US House Gives Approval for Massive Galveston ‘Ike Dike’ Project
On September 13, 2008, Ike came ashore near Galveston as a strong Category 2 hurricane. Sustained winds were recorded at 110 mph with gusts to 130 mph. However, it was the storm surge that topped over 20 feet that caused most of the devastation and loss of life around Galveston and the Bolivar Peninsula.
84 deaths were attributed to Ike. The hurricane's estimated damage had a price tag of $30 billion. Many of the beachfront homes on Crystal Beach were reduced to rubble and slabs.
The upper Texas coastline is no stranger to tropical storms and hurricanes. Sometimes it's the downpours or sometimes it's the powerful winds that bring the most danger. But, when the storm surge starts getting into double digits, the areas outside the unprotected seawall of Galveston are susceptible to what happened during Hurricane Ike.
You can't control the weather. You can try to build stronger structures to stand up against the wind. You can try to do a better job of channeling the flood waters through better levees and drainage. But, what can be done about catastrophic storm surges?
After the devastation of the Hurricane of 1900, engineers devised a plan to build a 17-foot seawall to protect the island from a repeat of this fate. That 10-mile-long seawall has done its job, but with a 20+ surge, like the one from Hurricane Ike, it looks like more needs to be done, especially for those around Galveston who are outside that seawall protection.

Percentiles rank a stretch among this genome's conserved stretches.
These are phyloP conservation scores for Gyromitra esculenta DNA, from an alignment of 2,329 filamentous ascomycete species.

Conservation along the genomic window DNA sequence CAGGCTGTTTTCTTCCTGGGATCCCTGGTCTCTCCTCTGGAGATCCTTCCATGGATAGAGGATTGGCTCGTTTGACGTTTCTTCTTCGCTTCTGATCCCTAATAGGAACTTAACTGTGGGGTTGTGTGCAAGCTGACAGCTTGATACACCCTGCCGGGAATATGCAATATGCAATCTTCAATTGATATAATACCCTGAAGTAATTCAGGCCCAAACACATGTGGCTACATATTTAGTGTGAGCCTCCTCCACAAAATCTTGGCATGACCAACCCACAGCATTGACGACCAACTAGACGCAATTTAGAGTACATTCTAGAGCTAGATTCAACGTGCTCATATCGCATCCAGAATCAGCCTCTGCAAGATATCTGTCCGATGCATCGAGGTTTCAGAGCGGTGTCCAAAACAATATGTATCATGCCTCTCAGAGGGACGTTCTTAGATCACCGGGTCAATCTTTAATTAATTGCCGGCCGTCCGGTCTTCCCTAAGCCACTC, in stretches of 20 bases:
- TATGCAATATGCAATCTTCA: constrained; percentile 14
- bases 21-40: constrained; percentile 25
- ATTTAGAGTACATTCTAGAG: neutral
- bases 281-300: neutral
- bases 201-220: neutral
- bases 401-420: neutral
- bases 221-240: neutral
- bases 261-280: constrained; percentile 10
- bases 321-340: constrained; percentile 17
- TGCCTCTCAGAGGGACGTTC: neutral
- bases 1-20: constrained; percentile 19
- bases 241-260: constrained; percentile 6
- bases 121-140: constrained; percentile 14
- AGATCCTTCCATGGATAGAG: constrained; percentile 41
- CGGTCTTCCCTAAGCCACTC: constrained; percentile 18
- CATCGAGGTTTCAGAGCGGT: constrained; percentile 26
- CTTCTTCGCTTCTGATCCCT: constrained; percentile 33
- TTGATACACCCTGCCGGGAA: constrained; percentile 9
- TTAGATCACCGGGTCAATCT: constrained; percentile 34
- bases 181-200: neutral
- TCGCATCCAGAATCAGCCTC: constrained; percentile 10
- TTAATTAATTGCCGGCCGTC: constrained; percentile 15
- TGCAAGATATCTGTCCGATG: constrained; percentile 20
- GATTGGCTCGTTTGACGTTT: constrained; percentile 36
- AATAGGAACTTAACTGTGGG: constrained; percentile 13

Enter the doctors, professors, and researchers from Texas A&M - Galveston. For years, they have been devising a plan that includes a series of gates, walls, and artificial islands that would greatly reduce the impact of future storm surges. It has been nicknamed the 'Ike Dike'. As you might expect, it comes with a major price tag ($30 billion or more), major roadblocks, and it would take a generation to complete.
Recently, the U.S. House of Representatives approved a measure to move forward with this Ike Dike project and to have the U.S. Army Corps of Engineers start the planning stages. However, the exact source of all the funding is still up in the air.
The Ike Dike would be an engineering marvel, and it would change the look of the upper Texas coastline. Take a look at this YouTube video to better understand how it would work.